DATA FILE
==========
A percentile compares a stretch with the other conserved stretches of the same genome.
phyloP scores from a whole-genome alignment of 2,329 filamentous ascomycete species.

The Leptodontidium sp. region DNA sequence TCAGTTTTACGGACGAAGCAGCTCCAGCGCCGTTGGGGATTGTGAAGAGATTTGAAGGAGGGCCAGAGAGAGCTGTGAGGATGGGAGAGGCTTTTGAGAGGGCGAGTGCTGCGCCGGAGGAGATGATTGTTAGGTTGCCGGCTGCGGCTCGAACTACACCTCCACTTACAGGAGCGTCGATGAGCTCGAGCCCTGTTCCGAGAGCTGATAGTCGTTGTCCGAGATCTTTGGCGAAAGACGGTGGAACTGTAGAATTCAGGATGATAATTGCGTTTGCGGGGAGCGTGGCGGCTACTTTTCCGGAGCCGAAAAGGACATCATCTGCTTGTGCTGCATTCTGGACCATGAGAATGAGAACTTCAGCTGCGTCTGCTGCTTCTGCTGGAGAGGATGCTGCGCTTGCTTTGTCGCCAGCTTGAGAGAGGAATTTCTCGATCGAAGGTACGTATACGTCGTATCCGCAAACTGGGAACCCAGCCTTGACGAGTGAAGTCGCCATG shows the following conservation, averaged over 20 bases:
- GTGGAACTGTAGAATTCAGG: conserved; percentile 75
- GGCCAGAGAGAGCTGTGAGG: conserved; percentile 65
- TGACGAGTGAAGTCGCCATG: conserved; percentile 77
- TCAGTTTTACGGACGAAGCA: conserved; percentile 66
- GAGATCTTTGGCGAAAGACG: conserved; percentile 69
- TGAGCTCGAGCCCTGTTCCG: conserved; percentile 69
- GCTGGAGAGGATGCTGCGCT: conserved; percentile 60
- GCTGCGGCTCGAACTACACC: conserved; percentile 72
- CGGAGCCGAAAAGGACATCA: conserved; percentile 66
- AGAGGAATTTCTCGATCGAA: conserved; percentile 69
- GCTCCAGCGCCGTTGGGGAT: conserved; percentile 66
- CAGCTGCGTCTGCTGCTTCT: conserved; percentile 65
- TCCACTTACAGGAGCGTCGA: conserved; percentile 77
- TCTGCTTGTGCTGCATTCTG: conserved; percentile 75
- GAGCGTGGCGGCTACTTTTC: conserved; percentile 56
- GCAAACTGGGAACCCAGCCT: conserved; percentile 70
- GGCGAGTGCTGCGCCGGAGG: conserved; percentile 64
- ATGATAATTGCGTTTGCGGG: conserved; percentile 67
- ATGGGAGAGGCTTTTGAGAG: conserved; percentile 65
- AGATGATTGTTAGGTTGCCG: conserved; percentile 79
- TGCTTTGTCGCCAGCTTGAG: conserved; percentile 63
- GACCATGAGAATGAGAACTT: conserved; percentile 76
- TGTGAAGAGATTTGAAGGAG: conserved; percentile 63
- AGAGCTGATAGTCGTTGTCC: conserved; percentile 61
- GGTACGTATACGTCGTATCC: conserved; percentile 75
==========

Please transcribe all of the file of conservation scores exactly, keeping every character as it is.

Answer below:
A percentile compares a stretch with the other conserved stretches of the same genome.
phyloP scores from a whole-genome alignment of 2,329 filamentous ascomycete species.

The Leptodontidium sp. region DNA sequence TCAGTTTTACGGACGAAGCAGCTCCAGCGCCGTTGGGGATTGTGAAGAGATTTGAAGGAGGGCCAGAGAGAGCTGTGAGGATGGGAGAGGCTTTTGAGAGGGCGAGTGCTGCGCCGGAGGAGATGATTGTTAGGTTGCCGGCTGCGGCTCGAACTACACCTCCACTTACAGGAGCGTCGATGAGCTCGAGCCCTGTTCCGAGAGCTGATAGTCGTTGTCCGAGATCTTTGGCGAAAGACGGTGGAACTGTAGAATTCAGGATGATAATTGCGTTTGCGGGGAGCGTGGCGGCTACTTTTCCGGAGCCGAAAAGGACATCATCTGCTTGTGCTGCATTCTGGACCATGAGAATGAGAACTTCAGCTGCGTCTGCTGCTTCTGCTGGAGAGGATGCTGCGCTTGCTTTGTCGCCAGCTTGAGAGAGGAATTTCTCGATCGAAGGTACGTATACGTCGTATCCGCAAACTGGGAACCCAGCCTTGACGAGTGAAGTCGCCATG shows the following conservation, averaged over 20 bases:
- GTGGAACTGTAGAATTCAGG: conserved; percentile 75
- GGCCAGAGAGAGCTGTGAGG: conserved; percentile 65
- TGACGAGTGAAGTCGCCATG: conserved; percentile 77
- TCAGTTTTACGGACGAAGCA: conserved; percentile 66
- GAGATCTTTGGCGAAAGACG: conserved; percentile 69
- TGAGCTCGAGCCCTGTTCCG: conserved; percentile 69
- GCTGGAGAGGATGCTGCGCT: conserved; percentile 60
- GCTGCGGCTCGAACTACACC: conserved; percentile 72
- CGGAGCCGAAAAGGACATCA: conserved; percentile 66
- AGAGGAATTTCTCGATCGAA: conserved; percentile 69
- GCTCCAGCGCCGTTGGGGAT: conserved; percentile 66
- CAGCTGCGTCTGCTGCTTCT: conserved; percentile 65
- TCCACTTACAGGAGCGTCGA: conserved; percentile 77
- TCTGCTTGTGCTGCATTCTG: conserved; percentile 75
- GAGCGTGGCGGCTACTTTTC: conserved; percentile 56
- GCAAACTGGGAACCCAGCCT: conserved; percentile 70
- GGCGAGTGCTGCGCCGGAGG: conserved; percentile 64
- ATGATAATTGCGTTTGCGGG: conserved; percentile 67
- ATGGGAGAGGCTTTTGAGAG: conserved; percentile 65
- AGATGATTGTTAGGTTGCCG: conserved; percentile 79
- TGCTTTGTCGCCAGCTTGAG: conserved; percentile 63
- GACCATGAGAATGAGAACTT: conserved; percentile 76
- TGTGAAGAGATTTGAAGGAG: conserved; percentile 63
- AGAGCTGATAGTCGTTGTCC: conserved; percentile 61
- GGTACGTATACGTCGTATCC: conserved; percentile 75